Another round of Market Facilitation Payments and the media wants to know what farmers think about it.
Is this what farmers want? Are farmers thrilled about it? How do they feel about President Trump? Can we get the U.S. and China back at the negotiation table? How much patience do U.S. farmers have, and at what level will they leave their support from Trump? How do we feel about being patriots? Will farmers vote for President Trump in 2020?
The media are asking these and other questions. Before I go any further, let’s look at some background information.
The new round of MFP will total $16 billion. It will be split into three separate payments, and payments will be based on a per acre basis. If commodity prices increase, they reserve the right not to pay out the last two payments. The first payment will probably reach farmers in July. This is different than MFP Round 1, where payments were based on $ per commodity.
Currently, the markets are on a rollercoaster. In addition to the trade issues, the entire Midwest is dealing with wet weather issues where farmers are trying to plant crops. But last week trade issues took center stage for at least some of the media.
So, what does the media want to know?
The first question they want to know is what do farmers think of the President they voted in. Do farmers regret their decision? First, with only 1% of U.S. population that are farmers, they don’t have the power to swing an election. Not even close. Secondly, I know not all farmers voted for President Trump. I have really good farming friends on both sides of the aisle. But it’s the angle the media wants to take. It was fairly obvious the slant they wanted to take on their reporting.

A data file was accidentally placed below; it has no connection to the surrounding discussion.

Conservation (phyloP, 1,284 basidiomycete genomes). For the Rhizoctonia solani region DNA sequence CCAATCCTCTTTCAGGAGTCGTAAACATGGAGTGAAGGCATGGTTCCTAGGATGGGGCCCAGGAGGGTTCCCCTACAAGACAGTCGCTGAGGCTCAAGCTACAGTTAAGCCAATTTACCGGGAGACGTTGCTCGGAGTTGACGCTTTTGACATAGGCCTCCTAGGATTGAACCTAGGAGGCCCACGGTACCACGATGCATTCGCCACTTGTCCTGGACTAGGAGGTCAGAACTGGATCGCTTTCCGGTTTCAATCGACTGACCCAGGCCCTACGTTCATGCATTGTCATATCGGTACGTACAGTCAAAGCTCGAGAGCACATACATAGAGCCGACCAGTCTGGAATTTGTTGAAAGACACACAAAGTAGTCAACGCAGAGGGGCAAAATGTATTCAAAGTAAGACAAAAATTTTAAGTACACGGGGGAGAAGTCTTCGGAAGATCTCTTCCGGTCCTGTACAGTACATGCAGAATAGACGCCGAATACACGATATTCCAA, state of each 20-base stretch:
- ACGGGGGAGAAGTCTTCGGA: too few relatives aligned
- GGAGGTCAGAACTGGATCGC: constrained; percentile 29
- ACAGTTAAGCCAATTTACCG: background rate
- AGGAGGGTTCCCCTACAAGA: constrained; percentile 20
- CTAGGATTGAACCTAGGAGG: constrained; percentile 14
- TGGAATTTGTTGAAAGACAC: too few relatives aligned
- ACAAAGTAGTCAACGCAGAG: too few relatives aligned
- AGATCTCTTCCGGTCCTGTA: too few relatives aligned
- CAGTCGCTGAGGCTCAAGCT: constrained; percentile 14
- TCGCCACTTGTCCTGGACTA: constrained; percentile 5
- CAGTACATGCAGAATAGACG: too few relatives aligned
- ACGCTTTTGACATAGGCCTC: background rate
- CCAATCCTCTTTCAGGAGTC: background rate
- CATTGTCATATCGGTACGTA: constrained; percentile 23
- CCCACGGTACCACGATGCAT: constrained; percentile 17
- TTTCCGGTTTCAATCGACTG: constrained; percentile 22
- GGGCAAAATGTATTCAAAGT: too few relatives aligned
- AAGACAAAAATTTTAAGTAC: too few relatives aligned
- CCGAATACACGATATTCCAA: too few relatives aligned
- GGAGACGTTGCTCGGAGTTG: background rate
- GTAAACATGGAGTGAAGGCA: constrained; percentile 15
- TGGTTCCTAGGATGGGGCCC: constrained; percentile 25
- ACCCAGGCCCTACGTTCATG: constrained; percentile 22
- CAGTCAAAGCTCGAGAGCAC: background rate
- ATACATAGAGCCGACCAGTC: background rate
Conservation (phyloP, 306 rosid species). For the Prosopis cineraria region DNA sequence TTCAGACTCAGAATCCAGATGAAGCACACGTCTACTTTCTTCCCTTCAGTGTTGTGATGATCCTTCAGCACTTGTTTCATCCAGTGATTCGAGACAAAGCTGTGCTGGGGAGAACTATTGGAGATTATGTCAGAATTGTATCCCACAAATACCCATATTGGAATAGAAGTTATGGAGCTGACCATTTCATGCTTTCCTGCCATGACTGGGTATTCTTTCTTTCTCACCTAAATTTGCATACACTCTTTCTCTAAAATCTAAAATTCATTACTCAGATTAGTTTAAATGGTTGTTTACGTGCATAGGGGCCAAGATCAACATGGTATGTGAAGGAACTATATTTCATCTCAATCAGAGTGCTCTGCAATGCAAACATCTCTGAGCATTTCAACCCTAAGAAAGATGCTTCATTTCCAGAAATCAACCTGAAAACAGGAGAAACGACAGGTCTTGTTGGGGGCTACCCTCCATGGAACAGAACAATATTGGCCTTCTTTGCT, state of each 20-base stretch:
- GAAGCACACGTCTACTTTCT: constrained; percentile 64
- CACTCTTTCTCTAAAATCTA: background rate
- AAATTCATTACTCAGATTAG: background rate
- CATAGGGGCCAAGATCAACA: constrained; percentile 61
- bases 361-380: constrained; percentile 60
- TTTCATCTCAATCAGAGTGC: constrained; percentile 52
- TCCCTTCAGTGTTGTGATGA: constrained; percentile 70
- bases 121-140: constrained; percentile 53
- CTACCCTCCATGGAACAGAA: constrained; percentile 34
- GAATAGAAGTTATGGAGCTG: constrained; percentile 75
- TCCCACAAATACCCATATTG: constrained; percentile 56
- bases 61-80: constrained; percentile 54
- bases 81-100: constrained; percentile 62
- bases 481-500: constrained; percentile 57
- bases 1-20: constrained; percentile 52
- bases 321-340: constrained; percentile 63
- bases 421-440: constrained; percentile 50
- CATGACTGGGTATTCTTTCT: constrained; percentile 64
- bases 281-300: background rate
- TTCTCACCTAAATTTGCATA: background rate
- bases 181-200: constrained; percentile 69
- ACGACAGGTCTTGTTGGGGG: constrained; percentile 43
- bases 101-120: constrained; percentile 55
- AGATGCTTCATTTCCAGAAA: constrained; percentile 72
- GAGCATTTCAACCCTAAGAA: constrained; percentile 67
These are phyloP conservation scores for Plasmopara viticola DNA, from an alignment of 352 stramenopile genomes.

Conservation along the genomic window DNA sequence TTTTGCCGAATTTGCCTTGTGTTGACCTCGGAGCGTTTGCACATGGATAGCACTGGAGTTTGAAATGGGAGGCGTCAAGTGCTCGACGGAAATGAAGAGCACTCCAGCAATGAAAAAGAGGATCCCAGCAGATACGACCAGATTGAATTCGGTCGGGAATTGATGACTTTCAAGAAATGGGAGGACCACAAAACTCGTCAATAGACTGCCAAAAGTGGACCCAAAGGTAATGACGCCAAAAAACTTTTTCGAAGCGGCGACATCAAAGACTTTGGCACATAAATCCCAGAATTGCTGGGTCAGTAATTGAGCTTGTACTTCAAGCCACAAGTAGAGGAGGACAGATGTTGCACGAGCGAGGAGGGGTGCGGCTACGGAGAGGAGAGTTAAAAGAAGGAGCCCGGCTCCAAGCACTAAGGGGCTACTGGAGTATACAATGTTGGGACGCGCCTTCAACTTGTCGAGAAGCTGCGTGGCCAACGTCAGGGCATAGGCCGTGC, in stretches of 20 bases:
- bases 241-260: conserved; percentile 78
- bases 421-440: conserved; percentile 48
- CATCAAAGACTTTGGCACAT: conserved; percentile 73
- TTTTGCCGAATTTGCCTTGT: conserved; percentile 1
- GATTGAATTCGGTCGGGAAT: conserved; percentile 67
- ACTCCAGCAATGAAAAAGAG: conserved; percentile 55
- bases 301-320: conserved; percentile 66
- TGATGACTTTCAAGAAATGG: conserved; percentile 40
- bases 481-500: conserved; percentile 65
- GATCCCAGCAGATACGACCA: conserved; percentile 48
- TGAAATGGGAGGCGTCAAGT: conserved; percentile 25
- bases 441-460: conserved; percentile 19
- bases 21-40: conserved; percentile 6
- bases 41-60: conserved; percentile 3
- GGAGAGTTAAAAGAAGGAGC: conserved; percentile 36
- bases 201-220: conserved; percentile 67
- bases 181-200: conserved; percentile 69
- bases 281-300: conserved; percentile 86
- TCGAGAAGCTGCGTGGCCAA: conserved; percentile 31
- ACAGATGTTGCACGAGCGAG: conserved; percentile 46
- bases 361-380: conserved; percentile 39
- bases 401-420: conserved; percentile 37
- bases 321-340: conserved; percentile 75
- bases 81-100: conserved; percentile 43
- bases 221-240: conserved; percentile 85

Fox Business News and CCTV Interviews
I was part of the “farmer class” the media wanted to talk with. Last Thursday morning, I received an email from Fox Business News asking if I would be willing to talk about my viewpoint on the new Market Facilitation Payment program that was going to be announced that day. Here is a link to that interview. I also used Skype to talk with a Chinese TV show, CCTV, this morning. (A funny story about the Chinese interview. We used Skype for the video part but used a phone for the audio. They wanted me to use a headphone. I have no headphones for my Iphone! I had to chase down my husband in a tractor to ask if I could use his ancient, but reliable, flip phone to conduct the interview. I will probably never live that down.)
So how did I prepare for this interview? I started prepping myself with background information. I received some talking points from commodity organizations. In fact, I had 3 pages of notes. My main message was that farmers do not want aid; we want trade. I know of no farmer that prefers aid. We are farmers. This is what we are born to do. It kills us if we cannot plant our crops. I know some people think we want “welfare”, but the truth is far from it. So I was armed with information.
As my interview with Fox Business Network started, I stated how I was appreciative for the aid, but it was only a short-term fix and not a solution. The ag industry knows how important it is to achieve a good trade deal with China. We also know that China consumes a lot of pork. It is their meat of choice. China has been a good market for us, both in pork and soybean sales. And we also know that with the African Swine Fever devastation China has experienced, they will be looking to feed their people. Their consumption of soybeans will be lower because, with a much lower hog inventory, they don’t need soybeans to feed their animals. Yes, there are many moving parts, which does not make this a simple issue. I will also say that media interviews are, having only talked about maybe ½ page of my scribbled notes.
The Bottom Line
My hope is President Trump and President Xi will meet at the G20 Summit next month and hopefully refuel the negotiations. BOTH COUNTRIES NEED TO NEGOTIATE. Currently, China put on an additional 50% tariff on top of the original 12%. The pork industry wants to bring the tariff level back down to the original 12%. Soybeans have a 25% tariff.
We have worked too hard and too long to build our family farm and are dismayed about the harmful impact trade agreements (and something we have zero control over) have on our farming business.
We want the two Presidents to sit down and reinitiate the trade talks. Get the deal done. Farmers depend on it.